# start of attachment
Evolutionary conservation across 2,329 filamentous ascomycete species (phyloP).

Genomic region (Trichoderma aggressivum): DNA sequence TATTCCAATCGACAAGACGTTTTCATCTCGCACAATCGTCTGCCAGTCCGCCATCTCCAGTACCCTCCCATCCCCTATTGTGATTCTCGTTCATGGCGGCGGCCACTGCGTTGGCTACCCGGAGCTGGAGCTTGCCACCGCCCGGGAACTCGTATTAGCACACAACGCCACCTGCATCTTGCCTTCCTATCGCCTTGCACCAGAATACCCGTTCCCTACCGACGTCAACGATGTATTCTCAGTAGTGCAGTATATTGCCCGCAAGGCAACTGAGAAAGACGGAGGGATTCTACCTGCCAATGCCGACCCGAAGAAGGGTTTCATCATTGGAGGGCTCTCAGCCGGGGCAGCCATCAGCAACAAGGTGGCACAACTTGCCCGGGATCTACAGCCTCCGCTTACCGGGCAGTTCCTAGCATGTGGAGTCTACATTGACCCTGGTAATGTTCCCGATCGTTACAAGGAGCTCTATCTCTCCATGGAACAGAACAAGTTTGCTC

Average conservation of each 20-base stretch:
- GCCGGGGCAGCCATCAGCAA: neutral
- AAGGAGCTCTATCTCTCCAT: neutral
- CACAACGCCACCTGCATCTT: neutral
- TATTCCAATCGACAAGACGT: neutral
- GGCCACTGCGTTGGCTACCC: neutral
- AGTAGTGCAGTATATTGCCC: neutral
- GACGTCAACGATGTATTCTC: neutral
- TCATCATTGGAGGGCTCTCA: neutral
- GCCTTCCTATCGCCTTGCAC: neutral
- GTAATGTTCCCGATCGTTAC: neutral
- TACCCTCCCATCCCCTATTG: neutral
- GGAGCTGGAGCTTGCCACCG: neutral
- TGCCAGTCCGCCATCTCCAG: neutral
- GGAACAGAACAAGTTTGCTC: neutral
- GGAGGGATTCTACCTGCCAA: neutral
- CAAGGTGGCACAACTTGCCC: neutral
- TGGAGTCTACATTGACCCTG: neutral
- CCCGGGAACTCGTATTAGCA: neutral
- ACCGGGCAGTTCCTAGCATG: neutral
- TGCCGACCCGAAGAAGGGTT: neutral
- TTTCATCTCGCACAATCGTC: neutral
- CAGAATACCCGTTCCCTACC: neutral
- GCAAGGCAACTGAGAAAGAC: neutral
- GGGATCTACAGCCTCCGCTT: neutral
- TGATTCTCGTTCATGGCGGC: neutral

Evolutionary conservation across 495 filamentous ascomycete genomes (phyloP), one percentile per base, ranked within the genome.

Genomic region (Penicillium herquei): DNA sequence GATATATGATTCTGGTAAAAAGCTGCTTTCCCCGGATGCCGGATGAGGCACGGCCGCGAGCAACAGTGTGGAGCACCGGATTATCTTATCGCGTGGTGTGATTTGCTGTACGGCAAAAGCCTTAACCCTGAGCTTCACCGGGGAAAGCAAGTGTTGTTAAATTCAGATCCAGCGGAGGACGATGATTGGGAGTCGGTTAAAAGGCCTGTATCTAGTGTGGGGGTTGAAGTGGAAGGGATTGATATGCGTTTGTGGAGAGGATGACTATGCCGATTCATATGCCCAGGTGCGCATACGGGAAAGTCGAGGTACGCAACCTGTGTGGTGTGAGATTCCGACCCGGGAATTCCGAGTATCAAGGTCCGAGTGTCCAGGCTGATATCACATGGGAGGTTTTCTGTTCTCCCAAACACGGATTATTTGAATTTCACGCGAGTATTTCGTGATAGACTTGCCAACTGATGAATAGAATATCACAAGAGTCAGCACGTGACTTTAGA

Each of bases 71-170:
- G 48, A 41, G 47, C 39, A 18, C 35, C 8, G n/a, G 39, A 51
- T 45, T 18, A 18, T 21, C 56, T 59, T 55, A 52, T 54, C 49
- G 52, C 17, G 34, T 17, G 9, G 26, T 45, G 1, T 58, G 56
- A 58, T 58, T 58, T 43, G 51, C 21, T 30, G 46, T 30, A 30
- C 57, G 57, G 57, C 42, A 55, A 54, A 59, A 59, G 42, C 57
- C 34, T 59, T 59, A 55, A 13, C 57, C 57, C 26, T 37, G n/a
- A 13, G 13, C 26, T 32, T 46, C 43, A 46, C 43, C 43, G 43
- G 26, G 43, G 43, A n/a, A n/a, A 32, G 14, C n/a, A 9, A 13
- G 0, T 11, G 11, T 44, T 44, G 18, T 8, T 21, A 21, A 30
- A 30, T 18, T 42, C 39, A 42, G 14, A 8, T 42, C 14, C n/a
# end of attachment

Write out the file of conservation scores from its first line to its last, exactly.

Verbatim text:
Evolutionary conservation across 2,329 filamentous ascomycete species (phyloP).

Genomic region (Trichoderma aggressivum): DNA sequence TATTCCAATCGACAAGACGTTTTCATCTCGCACAATCGTCTGCCAGTCCGCCATCTCCAGTACCCTCCCATCCCCTATTGTGATTCTCGTTCATGGCGGCGGCCACTGCGTTGGCTACCCGGAGCTGGAGCTTGCCACCGCCCGGGAACTCGTATTAGCACACAACGCCACCTGCATCTTGCCTTCCTATCGCCTTGCACCAGAATACCCGTTCCCTACCGACGTCAACGATGTATTCTCAGTAGTGCAGTATATTGCCCGCAAGGCAACTGAGAAAGACGGAGGGATTCTACCTGCCAATGCCGACCCGAAGAAGGGTTTCATCATTGGAGGGCTCTCAGCCGGGGCAGCCATCAGCAACAAGGTGGCACAACTTGCCCGGGATCTACAGCCTCCGCTTACCGGGCAGTTCCTAGCATGTGGAGTCTACATTGACCCTGGTAATGTTCCCGATCGTTACAAGGAGCTCTATCTCTCCATGGAACAGAACAAGTTTGCTC

Average conservation of each 20-base stretch:
- GCCGGGGCAGCCATCAGCAA: neutral
- AAGGAGCTCTATCTCTCCAT: neutral
- CACAACGCCACCTGCATCTT: neutral
- TATTCCAATCGACAAGACGT: neutral
- GGCCACTGCGTTGGCTACCC: neutral
- AGTAGTGCAGTATATTGCCC: neutral
- GACGTCAACGATGTATTCTC: neutral
- TCATCATTGGAGGGCTCTCA: neutral
- GCCTTCCTATCGCCTTGCAC: neutral
- GTAATGTTCCCGATCGTTAC: neutral
- TACCCTCCCATCCCCTATTG: neutral
- GGAGCTGGAGCTTGCCACCG: neutral
- TGCCAGTCCGCCATCTCCAG: neutral
- GGAACAGAACAAGTTTGCTC: neutral
- GGAGGGATTCTACCTGCCAA: neutral
- CAAGGTGGCACAACTTGCCC: neutral
- TGGAGTCTACATTGACCCTG: neutral
- CCCGGGAACTCGTATTAGCA: neutral
- ACCGGGCAGTTCCTAGCATG: neutral
- TGCCGACCCGAAGAAGGGTT: neutral
- TTTCATCTCGCACAATCGTC: neutral
- CAGAATACCCGTTCCCTACC: neutral
- GCAAGGCAACTGAGAAAGAC: neutral
- GGGATCTACAGCCTCCGCTT: neutral
- TGATTCTCGTTCATGGCGGC: neutral

Evolutionary conservation across 495 filamentous ascomycete genomes (phyloP), one percentile per base, ranked within the genome.

Genomic region (Penicillium herquei): DNA sequence GATATATGATTCTGGTAAAAAGCTGCTTTCCCCGGATGCCGGATGAGGCACGGCCGCGAGCAACAGTGTGGAGCACCGGATTATCTTATCGCGTGGTGTGATTTGCTGTACGGCAAAAGCCTTAACCCTGAGCTTCACCGGGGAAAGCAAGTGTTGTTAAATTCAGATCCAGCGGAGGACGATGATTGGGAGTCGGTTAAAAGGCCTGTATCTAGTGTGGGGGTTGAAGTGGAAGGGATTGATATGCGTTTGTGGAGAGGATGACTATGCCGATTCATATGCCCAGGTGCGCATACGGGAAAGTCGAGGTACGCAACCTGTGTGGTGTGAGATTCCGACCCGGGAATTCCGAGTATCAAGGTCCGAGTGTCCAGGCTGATATCACATGGGAGGTTTTCTGTTCTCCCAAACACGGATTATTTGAATTTCACGCGAGTATTTCGTGATAGACTTGCCAACTGATGAATAGAATATCACAAGAGTCAGCACGTGACTTTAGA

Each of bases 71-170:
- G 48, A 41, G 47, C 39, A 18, C 35, C 8, G n/a, G 39, A 51
- T 45, T 18, A 18, T 21, C 56, T 59, T 55, A 52, T 54, C 49
- G 52, C 17, G 34, T 17, G 9, G 26, T 45, G 1, T 58, G 56
- A 58, T 58, T 58, T 43, G 51, C 21, T 30, G 46, T 30, A 30
- C 57, G 57, G 57, C 42, A 55, A 54, A 59, A 59, G 42, C 57
- C 34, T 59, T 59, A 55, A 13, C 57, C 57, C 26, T 37, G n/a
- A 13, G 13, C 26, T 32, T 46, C 43, A 46, C 43, C 43, G 43
- G 26, G 43, G 43, A n/a, A n/a, A 32, G 14, C n/a, A 9, A 13
- G 0, T 11, G 11, T 44, T 44, G 18, T 8, T 21, A 21, A 30
- A 30, T 18, T 42, C 39, A 42, G 14, A 8, T 42, C 14, C n/a